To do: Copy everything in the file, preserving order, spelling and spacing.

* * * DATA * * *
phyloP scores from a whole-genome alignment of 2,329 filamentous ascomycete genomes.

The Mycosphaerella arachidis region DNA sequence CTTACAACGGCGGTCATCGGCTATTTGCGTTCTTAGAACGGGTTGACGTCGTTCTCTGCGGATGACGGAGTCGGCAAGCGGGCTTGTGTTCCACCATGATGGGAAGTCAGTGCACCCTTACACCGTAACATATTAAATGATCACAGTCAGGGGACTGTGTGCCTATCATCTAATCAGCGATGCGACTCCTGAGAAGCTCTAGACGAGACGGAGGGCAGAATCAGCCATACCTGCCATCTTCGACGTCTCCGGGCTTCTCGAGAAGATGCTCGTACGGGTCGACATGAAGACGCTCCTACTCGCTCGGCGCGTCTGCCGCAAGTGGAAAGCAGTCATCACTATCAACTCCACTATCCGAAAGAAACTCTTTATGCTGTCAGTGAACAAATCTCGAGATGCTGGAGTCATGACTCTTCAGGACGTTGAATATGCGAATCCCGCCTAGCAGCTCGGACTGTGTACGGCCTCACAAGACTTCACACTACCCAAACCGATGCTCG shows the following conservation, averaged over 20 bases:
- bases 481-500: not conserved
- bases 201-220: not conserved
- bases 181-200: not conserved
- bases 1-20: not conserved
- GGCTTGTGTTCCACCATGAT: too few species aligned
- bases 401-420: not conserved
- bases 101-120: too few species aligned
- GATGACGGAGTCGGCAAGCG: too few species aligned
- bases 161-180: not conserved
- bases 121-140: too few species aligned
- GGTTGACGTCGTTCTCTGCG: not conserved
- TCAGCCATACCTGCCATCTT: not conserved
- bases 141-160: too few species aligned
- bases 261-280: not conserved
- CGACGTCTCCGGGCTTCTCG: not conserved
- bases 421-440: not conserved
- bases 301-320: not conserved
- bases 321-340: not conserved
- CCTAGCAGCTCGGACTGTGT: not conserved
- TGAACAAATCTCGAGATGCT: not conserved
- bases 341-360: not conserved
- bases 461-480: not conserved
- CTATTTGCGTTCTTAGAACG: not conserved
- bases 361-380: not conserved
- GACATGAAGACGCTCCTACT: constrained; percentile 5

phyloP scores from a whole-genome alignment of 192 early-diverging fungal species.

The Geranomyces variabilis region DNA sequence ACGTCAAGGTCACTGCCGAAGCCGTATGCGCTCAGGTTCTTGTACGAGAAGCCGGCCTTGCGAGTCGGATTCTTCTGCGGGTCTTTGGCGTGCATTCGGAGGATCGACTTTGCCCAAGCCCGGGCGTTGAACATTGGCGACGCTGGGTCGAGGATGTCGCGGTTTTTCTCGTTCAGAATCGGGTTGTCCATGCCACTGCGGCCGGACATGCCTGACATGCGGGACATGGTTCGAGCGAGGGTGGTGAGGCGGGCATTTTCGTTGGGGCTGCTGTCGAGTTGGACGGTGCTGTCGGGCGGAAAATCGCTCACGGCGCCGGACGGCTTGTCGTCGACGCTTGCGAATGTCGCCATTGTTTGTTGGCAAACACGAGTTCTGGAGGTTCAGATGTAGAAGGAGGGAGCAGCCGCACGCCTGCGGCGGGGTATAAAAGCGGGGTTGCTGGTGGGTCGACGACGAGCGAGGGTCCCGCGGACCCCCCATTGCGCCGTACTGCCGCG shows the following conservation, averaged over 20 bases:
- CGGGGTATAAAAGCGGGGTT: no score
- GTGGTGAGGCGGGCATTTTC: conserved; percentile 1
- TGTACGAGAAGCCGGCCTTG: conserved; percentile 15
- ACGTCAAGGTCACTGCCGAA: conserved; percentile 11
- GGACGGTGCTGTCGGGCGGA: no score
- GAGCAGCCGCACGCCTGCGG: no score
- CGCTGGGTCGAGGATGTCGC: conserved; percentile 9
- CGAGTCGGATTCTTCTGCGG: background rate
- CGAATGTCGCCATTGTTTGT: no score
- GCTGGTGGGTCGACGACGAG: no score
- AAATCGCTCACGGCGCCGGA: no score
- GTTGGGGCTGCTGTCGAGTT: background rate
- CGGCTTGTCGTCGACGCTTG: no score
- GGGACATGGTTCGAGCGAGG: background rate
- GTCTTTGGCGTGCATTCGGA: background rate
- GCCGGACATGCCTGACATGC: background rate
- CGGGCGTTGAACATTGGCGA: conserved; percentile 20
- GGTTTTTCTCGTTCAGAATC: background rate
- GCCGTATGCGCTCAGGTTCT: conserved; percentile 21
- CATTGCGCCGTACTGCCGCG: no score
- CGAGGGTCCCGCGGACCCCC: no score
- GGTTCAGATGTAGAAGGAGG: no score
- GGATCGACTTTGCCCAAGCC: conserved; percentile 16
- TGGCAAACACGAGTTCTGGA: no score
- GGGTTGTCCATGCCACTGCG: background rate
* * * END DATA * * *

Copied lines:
phyloP scores from a whole-genome alignment of 2,329 filamentous ascomycete genomes.

The Mycosphaerella arachidis region DNA sequence CTTACAACGGCGGTCATCGGCTATTTGCGTTCTTAGAACGGGTTGACGTCGTTCTCTGCGGATGACGGAGTCGGCAAGCGGGCTTGTGTTCCACCATGATGGGAAGTCAGTGCACCCTTACACCGTAACATATTAAATGATCACAGTCAGGGGACTGTGTGCCTATCATCTAATCAGCGATGCGACTCCTGAGAAGCTCTAGACGAGACGGAGGGCAGAATCAGCCATACCTGCCATCTTCGACGTCTCCGGGCTTCTCGAGAAGATGCTCGTACGGGTCGACATGAAGACGCTCCTACTCGCTCGGCGCGTCTGCCGCAAGTGGAAAGCAGTCATCACTATCAACTCCACTATCCGAAAGAAACTCTTTATGCTGTCAGTGAACAAATCTCGAGATGCTGGAGTCATGACTCTTCAGGACGTTGAATATGCGAATCCCGCCTAGCAGCTCGGACTGTGTACGGCCTCACAAGACTTCACACTACCCAAACCGATGCTCG shows the following conservation, averaged over 20 bases:
- bases 481-500: not conserved
- bases 201-220: not conserved
- bases 181-200: not conserved
- bases 1-20: not conserved
- GGCTTGTGTTCCACCATGAT: too few species aligned
- bases 401-420: not conserved
- bases 101-120: too few species aligned
- GATGACGGAGTCGGCAAGCG: too few species aligned
- bases 161-180: not conserved
- bases 121-140: too few species aligned
- GGTTGACGTCGTTCTCTGCG: not conserved
- TCAGCCATACCTGCCATCTT: not conserved
- bases 141-160: too few species aligned
- bases 261-280: not conserved
- CGACGTCTCCGGGCTTCTCG: not conserved
- bases 421-440: not conserved
- bases 301-320: not conserved
- bases 321-340: not conserved
- CCTAGCAGCTCGGACTGTGT: not conserved
- TGAACAAATCTCGAGATGCT: not conserved
- bases 341-360: not conserved
- bases 461-480: not conserved
- CTATTTGCGTTCTTAGAACG: not conserved
- bases 361-380: not conserved
- GACATGAAGACGCTCCTACT: constrained; percentile 5

phyloP scores from a whole-genome alignment of 192 early-diverging fungal species.

The Geranomyces variabilis region DNA sequence ACGTCAAGGTCACTGCCGAAGCCGTATGCGCTCAGGTTCTTGTACGAGAAGCCGGCCTTGCGAGTCGGATTCTTCTGCGGGTCTTTGGCGTGCATTCGGAGGATCGACTTTGCCCAAGCCCGGGCGTTGAACATTGGCGACGCTGGGTCGAGGATGTCGCGGTTTTTCTCGTTCAGAATCGGGTTGTCCATGCCACTGCGGCCGGACATGCCTGACATGCGGGACATGGTTCGAGCGAGGGTGGTGAGGCGGGCATTTTCGTTGGGGCTGCTGTCGAGTTGGACGGTGCTGTCGGGCGGAAAATCGCTCACGGCGCCGGACGGCTTGTCGTCGACGCTTGCGAATGTCGCCATTGTTTGTTGGCAAACACGAGTTCTGGAGGTTCAGATGTAGAAGGAGGGAGCAGCCGCACGCCTGCGGCGGGGTATAAAAGCGGGGTTGCTGGTGGGTCGACGACGAGCGAGGGTCCCGCGGACCCCCCATTGCGCCGTACTGCCGCG shows the following conservation, averaged over 20 bases:
- CGGGGTATAAAAGCGGGGTT: no score
- GTGGTGAGGCGGGCATTTTC: conserved; percentile 1
- TGTACGAGAAGCCGGCCTTG: conserved; percentile 15
- ACGTCAAGGTCACTGCCGAA: conserved; percentile 11
- GGACGGTGCTGTCGGGCGGA: no score
- GAGCAGCCGCACGCCTGCGG: no score
- CGCTGGGTCGAGGATGTCGC: conserved; percentile 9
- CGAGTCGGATTCTTCTGCGG: background rate
- CGAATGTCGCCATTGTTTGT: no score
- GCTGGTGGGTCGACGACGAG: no score
- AAATCGCTCACGGCGCCGGA: no score
- GTTGGGGCTGCTGTCGAGTT: background rate
- CGGCTTGTCGTCGACGCTTG: no score
- GGGACATGGTTCGAGCGAGG: background rate
- GTCTTTGGCGTGCATTCGGA: background rate
- GCCGGACATGCCTGACATGC: background rate
- CGGGCGTTGAACATTGGCGA: conserved; percentile 20
- GGTTTTTCTCGTTCAGAATC: background rate
- GCCGTATGCGCTCAGGTTCT: conserved; percentile 21
- CATTGCGCCGTACTGCCGCG: no score
- CGAGGGTCCCGCGGACCCCC: no score
- GGTTCAGATGTAGAAGGAGG: no score
- GGATCGACTTTGCCCAAGCC: conserved; percentile 16
- TGGCAAACACGAGTTCTGGA: no score
- GGGTTGTCCATGCCACTGCG: background rate